Author ranking system: ‘Impact factor’ of the last author.

AuthorshipWe all know that there is a very little room at the first author position on any scientific paper.  There can only be one name.  Even if two researchers equally contributed to the paper, only one name will appear at the front end of the author list.  According to the current convention, the other equal contributing author cannot put his name at front even on his own resume.  That’s a bummer!

Consider another scenario;  a young researcher who is the major contributor to the paper is on the way to become an independent researcher.  He writes the manuscript and has to decide the author list.  Whom should he put as first author? And the last author? Although there are collaborating scientists, their contribution is too small to grant first authorship.  In this case, the researcher takes the first authorship and also declares himself the corresponding author.  Problem solved!  Not exactly!  This researcher just lost a major point in becoming an expert in his field.

Both these cases illustrate an existing problem of author ranking in a paper.  It is a lesser known fact of scientific publication that funding agencies (including NIH), journals, and often the hiring authorities use softwares to rank the ‘impact factor’ of authors in a publication.  NIH uses such softwares to determine who are the experts in a research field.  These ‘experts’ are then invited to the study sections for reviewing grant applications.  Journals use these softwares to decide who could be potential reviewers for the manuscripts.

On the surface, the idea sounds reasonable.  However, there is a serious flaw in this reliance on softwares to select ‘experts’.  These softwares are mostly primitive and are not designed to rank contribution in multi-author papers.  They are highly biased towards the ‘senior author’  which they determine only by one criterion- the last position on the author list.  Selecting experts based on such faulty method may have ridiculous consequences.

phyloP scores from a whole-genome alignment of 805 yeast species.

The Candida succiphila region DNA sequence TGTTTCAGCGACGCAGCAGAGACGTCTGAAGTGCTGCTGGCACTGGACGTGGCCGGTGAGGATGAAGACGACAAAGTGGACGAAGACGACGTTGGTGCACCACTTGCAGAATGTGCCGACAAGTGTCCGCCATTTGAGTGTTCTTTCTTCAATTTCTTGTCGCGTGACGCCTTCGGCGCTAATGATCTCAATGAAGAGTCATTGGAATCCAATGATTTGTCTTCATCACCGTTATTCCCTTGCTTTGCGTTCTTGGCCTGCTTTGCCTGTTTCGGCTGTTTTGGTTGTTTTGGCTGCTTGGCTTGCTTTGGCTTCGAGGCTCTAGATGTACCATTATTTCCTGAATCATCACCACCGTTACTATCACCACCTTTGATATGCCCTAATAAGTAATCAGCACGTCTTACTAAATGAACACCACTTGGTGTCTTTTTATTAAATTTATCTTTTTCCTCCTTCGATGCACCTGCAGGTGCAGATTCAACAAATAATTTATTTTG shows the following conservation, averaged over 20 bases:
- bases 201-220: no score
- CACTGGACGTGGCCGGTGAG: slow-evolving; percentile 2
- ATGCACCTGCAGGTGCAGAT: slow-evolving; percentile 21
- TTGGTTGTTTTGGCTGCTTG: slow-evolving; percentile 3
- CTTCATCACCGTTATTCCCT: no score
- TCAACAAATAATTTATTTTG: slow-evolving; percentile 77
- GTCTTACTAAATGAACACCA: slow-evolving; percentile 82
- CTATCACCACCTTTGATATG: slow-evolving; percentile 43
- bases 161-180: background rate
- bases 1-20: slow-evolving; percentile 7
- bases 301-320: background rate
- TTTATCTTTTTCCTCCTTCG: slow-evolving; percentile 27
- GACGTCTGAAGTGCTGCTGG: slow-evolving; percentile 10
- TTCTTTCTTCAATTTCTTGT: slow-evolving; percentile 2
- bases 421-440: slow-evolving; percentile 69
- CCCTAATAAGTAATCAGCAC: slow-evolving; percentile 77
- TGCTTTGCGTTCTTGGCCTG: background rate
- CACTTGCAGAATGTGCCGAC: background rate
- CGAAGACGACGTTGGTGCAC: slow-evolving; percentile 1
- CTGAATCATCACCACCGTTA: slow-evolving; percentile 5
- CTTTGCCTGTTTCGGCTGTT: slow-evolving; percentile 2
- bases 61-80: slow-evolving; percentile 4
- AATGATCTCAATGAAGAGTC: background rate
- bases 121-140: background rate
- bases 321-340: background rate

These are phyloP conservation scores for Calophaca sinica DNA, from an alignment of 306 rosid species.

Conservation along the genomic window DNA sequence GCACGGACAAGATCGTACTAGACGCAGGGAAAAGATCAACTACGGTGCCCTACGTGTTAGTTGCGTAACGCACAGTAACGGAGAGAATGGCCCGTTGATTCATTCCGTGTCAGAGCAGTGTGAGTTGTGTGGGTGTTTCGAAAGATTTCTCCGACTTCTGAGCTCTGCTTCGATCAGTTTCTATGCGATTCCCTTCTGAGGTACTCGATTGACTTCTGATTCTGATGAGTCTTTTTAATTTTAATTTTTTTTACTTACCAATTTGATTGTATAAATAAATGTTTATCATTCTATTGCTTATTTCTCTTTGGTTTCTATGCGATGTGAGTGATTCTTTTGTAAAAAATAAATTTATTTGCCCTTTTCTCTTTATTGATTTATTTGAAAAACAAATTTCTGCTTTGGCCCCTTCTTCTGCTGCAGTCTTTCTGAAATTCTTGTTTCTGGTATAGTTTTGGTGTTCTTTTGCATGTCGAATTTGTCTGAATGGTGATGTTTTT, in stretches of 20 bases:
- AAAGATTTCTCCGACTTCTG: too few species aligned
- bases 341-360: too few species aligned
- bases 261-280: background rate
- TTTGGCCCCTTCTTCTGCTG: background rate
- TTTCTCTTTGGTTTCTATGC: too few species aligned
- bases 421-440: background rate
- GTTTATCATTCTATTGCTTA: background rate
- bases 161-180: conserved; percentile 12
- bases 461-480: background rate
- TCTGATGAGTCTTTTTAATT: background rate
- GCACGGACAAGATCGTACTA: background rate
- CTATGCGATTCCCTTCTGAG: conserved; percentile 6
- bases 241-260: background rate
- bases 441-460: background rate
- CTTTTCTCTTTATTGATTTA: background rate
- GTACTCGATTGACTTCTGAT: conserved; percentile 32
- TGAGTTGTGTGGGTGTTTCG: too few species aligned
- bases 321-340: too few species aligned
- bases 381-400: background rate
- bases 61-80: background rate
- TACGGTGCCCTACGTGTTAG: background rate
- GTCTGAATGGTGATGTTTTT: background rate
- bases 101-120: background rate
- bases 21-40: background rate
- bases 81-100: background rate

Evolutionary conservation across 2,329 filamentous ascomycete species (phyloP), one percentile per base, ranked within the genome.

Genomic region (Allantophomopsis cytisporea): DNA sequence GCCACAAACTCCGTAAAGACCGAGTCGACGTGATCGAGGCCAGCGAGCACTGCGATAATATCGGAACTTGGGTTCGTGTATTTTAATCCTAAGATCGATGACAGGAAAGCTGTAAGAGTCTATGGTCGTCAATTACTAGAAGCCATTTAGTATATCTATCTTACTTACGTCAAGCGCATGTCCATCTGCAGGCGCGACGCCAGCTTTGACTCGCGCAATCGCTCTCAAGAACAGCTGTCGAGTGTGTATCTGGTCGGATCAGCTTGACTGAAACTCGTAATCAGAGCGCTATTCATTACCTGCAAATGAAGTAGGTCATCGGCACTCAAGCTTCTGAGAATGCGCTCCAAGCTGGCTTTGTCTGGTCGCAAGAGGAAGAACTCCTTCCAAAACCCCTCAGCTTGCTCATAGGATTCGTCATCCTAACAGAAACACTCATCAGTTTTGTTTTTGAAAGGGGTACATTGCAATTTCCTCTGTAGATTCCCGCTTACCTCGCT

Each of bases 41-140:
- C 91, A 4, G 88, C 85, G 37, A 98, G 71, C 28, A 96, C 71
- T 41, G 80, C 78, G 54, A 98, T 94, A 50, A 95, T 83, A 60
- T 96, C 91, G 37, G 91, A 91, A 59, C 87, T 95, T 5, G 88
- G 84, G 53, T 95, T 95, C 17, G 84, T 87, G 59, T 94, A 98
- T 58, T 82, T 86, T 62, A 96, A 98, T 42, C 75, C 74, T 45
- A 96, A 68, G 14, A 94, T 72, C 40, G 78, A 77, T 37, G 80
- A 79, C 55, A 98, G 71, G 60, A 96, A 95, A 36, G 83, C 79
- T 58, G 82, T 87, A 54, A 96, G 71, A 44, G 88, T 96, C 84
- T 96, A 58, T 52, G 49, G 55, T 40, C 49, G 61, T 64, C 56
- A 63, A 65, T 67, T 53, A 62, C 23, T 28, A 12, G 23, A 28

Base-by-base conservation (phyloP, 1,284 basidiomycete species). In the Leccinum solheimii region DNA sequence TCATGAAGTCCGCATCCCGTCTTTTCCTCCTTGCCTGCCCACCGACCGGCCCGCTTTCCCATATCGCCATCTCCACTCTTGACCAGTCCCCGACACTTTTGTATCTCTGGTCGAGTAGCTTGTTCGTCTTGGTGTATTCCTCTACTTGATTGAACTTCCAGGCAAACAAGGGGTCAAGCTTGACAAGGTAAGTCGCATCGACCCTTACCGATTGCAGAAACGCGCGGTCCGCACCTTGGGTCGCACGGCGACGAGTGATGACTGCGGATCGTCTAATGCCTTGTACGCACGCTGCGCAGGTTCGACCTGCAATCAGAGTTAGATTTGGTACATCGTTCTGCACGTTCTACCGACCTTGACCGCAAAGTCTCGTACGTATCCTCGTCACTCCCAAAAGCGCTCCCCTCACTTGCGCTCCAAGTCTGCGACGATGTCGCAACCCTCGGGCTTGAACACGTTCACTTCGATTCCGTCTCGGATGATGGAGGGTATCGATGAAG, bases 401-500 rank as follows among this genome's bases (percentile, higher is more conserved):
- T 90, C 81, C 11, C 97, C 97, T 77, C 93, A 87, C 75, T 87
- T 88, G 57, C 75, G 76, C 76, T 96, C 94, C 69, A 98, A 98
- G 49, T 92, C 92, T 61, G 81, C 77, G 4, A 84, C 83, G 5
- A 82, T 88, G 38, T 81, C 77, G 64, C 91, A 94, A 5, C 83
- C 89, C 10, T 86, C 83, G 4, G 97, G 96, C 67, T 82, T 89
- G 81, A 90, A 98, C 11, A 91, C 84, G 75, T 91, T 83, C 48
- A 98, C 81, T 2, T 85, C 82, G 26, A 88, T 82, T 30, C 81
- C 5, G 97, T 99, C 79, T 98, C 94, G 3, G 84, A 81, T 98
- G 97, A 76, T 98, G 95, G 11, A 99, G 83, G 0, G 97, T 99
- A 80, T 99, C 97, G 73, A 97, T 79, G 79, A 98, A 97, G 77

Recently, a well established journal requested a newly minted postdoc to review a research manuscript.  The postdoc was thrilled by this opportunity and took the challenge.  However, we learnt that the scope and content of the manuscript was clearly beyond his expertise.  I don’t know what happened to the manuscript but I am glad to think that there are safeguards against such anomalies.  I must clarify that I am not against inviting new researchers to participate and contribute in the functioning of the scientific community.  However, this should be done with a deliberate choice by program officers and journal editors. It should not happen by mistake. Otherwise it will erode the confidence in validity of the process.

In case you are curious, a current ranking system used by the NIH, for example, gives highest score to the author whose name appears last on a paper.  The software considers the last author as senior author.  The next highest score goes to the first author.  Finally, it does not matter where your name is between the first and the last author, the software assigns you the same low score for ‘contributing authors’.

I see an irony here.  Traditionally, the last author is the senior author who directs the project and in most cases provides funding and laboratory space for the scientific work.  If you want to find out the experts, let common sense prevail- a simple Pubmed search should suffice.  Why do we need technological voodoo to assign complex scoring system to discover the known?

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